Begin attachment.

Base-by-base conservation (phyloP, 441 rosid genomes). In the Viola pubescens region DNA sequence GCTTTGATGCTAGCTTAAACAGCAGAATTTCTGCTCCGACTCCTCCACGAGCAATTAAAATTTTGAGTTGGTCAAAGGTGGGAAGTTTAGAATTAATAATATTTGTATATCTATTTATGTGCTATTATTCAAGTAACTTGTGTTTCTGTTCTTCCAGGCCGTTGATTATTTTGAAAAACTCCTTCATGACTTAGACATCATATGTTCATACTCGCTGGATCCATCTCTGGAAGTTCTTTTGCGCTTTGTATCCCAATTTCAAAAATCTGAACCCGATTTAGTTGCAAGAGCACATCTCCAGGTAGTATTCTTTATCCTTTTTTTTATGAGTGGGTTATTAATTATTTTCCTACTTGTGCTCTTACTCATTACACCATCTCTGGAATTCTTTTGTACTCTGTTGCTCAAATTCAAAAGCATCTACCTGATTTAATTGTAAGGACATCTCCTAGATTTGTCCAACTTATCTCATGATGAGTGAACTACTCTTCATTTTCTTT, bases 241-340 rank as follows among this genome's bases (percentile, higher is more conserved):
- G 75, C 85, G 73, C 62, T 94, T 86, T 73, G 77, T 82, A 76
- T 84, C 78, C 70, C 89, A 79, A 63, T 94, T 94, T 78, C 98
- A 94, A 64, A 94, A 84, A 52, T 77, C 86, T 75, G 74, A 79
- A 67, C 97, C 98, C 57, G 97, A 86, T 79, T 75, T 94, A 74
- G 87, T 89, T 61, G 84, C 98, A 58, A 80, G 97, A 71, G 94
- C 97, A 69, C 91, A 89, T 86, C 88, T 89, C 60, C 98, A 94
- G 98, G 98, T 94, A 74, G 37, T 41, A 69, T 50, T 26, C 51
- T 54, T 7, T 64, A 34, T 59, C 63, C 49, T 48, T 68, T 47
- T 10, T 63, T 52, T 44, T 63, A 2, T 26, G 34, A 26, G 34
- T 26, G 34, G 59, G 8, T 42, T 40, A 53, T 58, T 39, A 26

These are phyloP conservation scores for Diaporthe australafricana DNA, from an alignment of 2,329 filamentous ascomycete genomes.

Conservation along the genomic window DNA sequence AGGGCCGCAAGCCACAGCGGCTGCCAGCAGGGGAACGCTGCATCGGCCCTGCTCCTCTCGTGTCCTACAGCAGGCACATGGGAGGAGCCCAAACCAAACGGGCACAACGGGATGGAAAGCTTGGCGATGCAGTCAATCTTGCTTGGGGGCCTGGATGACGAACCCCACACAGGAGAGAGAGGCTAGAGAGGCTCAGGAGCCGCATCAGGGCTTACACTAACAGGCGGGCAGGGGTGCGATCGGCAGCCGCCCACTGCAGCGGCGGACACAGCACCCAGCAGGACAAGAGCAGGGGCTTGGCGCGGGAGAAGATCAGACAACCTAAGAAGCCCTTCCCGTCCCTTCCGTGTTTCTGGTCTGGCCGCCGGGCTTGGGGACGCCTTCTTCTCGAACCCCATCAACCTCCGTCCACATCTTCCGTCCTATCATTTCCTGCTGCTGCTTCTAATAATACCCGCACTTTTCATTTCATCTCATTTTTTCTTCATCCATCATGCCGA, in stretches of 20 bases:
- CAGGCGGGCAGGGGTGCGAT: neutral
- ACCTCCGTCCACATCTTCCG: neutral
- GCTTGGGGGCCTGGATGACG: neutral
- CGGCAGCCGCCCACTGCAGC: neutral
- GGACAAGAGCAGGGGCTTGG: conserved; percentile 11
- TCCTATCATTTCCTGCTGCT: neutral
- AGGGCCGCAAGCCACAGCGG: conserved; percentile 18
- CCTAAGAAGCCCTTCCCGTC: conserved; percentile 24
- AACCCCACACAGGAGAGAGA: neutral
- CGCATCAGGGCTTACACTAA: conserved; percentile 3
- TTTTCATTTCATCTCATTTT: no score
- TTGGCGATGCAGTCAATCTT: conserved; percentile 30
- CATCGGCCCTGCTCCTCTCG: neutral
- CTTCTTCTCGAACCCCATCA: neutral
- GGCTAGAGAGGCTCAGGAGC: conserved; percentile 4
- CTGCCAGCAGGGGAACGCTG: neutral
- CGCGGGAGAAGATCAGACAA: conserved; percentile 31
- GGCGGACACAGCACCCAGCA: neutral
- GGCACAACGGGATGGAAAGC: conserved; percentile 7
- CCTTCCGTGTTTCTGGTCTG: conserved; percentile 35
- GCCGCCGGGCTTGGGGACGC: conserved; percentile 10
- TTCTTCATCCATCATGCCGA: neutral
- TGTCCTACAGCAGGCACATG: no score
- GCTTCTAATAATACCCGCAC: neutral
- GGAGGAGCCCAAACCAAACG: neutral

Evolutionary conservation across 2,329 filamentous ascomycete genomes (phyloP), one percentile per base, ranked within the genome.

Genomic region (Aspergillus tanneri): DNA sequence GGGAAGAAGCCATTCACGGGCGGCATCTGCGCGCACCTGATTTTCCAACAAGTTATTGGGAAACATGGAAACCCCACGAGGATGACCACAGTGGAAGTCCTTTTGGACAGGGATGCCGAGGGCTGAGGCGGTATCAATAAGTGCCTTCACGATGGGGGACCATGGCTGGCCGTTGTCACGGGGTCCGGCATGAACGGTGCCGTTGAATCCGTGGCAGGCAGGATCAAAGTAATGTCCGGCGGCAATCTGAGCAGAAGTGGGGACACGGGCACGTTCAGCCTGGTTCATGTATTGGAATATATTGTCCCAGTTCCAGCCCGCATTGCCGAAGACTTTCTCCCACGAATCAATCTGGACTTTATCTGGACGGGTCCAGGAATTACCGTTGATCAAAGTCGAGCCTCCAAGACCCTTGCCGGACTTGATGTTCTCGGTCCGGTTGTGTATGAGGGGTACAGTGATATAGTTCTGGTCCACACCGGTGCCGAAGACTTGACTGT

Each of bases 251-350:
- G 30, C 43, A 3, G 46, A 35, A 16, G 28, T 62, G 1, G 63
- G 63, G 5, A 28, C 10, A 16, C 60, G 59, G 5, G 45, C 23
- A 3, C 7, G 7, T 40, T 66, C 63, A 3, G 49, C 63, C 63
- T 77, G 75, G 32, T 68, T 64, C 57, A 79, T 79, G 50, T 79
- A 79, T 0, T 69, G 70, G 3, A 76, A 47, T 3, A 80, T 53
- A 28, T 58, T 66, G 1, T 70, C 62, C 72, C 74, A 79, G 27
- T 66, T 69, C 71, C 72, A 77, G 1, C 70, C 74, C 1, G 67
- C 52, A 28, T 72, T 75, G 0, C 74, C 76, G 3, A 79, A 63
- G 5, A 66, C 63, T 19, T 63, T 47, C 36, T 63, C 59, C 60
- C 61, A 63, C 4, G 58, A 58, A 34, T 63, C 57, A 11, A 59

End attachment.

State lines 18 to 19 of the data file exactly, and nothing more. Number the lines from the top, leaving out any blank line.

- GGACAAGAGCAGGGGCTTGG: conserved; percentile 11
- TCCTATCATTTCCTGCTGCT: neutral